Why don't consumers use electronic banking products? towards a theory of obstacles, incentives, and opportunities
AbstractThis paper proposes a framework for describing why consumers use electronic banking products such as electronic bill payment, credit cards, debit cards, stored value, and e-cash. The paper surveys the literature; reports on the results of several studies, and develops a framework for evaluating consumer electronic banking usage. The framework includes three primary factors that explain consumer electronic banking usage: (1) household wealth, (2) personal preferences (e.g., convenience, budgeting, control, incentives, involvement, security), and (3) transaction-specific factors (e.g., dollar size, variability of dollar amount, offline versus online location, etc.). A number of ad hoc theories could be created to explain payment instrument successes on a case by case basis. However, the author proposes that this general decision-making framework is a superior tool for management and public policy analysis because of its simplicity, ability to explain a range of outcomes, and ability to develop testable forecasts.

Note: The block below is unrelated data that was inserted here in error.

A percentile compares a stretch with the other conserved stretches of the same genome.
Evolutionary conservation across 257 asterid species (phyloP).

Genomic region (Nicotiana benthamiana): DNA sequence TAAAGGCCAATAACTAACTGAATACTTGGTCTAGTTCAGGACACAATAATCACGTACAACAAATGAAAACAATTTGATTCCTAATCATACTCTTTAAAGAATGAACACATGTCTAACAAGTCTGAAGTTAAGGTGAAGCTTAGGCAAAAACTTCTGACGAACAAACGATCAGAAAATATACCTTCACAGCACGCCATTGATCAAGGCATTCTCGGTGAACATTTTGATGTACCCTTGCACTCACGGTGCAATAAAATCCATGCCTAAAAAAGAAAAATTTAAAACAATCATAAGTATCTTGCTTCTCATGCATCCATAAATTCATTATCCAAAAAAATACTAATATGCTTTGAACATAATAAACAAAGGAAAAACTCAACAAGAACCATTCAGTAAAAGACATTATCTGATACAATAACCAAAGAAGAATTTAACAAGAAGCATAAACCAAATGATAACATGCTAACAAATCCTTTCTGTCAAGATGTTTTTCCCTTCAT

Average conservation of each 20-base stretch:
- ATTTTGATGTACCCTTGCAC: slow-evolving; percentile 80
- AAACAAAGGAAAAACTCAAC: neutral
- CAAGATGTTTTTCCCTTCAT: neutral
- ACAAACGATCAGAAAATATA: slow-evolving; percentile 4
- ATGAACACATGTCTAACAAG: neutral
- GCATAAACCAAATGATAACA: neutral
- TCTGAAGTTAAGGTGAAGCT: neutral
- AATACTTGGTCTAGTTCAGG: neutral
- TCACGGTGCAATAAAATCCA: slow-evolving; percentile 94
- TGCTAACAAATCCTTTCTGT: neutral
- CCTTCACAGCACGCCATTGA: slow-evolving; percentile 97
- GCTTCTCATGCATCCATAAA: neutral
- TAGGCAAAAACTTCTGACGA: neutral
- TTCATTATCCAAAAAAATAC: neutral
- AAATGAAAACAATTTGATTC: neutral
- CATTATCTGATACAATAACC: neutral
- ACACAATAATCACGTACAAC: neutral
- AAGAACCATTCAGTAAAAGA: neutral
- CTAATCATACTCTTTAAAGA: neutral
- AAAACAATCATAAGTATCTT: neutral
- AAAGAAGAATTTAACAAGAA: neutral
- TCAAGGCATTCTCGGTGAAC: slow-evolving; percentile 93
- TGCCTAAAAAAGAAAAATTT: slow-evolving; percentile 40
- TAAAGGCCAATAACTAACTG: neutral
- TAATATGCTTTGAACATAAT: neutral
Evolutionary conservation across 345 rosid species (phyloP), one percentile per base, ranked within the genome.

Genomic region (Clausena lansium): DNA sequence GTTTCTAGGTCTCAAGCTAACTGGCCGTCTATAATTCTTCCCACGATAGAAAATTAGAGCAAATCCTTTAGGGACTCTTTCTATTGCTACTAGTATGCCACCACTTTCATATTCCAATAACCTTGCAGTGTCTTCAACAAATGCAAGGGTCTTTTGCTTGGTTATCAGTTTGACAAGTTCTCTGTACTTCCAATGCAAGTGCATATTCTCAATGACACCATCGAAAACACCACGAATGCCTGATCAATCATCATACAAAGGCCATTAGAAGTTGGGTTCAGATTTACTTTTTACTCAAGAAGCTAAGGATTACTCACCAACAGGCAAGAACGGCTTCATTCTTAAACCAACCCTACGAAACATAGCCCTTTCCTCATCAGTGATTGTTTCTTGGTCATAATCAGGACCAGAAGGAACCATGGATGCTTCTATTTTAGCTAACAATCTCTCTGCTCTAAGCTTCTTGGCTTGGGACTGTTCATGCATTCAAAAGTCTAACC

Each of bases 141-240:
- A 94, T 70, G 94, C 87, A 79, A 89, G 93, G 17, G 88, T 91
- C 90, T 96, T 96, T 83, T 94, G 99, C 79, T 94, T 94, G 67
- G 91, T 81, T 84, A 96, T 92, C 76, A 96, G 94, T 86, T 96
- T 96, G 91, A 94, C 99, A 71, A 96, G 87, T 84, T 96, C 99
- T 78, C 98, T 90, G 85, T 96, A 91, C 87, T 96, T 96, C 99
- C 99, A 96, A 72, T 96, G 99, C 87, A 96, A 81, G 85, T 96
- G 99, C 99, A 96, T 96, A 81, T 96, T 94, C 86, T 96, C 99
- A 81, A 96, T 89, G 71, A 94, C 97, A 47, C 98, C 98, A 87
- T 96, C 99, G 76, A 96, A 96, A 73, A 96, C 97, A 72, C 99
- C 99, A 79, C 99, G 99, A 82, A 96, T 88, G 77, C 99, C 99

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Bibliographic InfoPaper provided by Federal Reserve Bank of Chicago in its series Occasional Paper; Emerging Payments with number EPS-2000-1.
Date of creation: 2000
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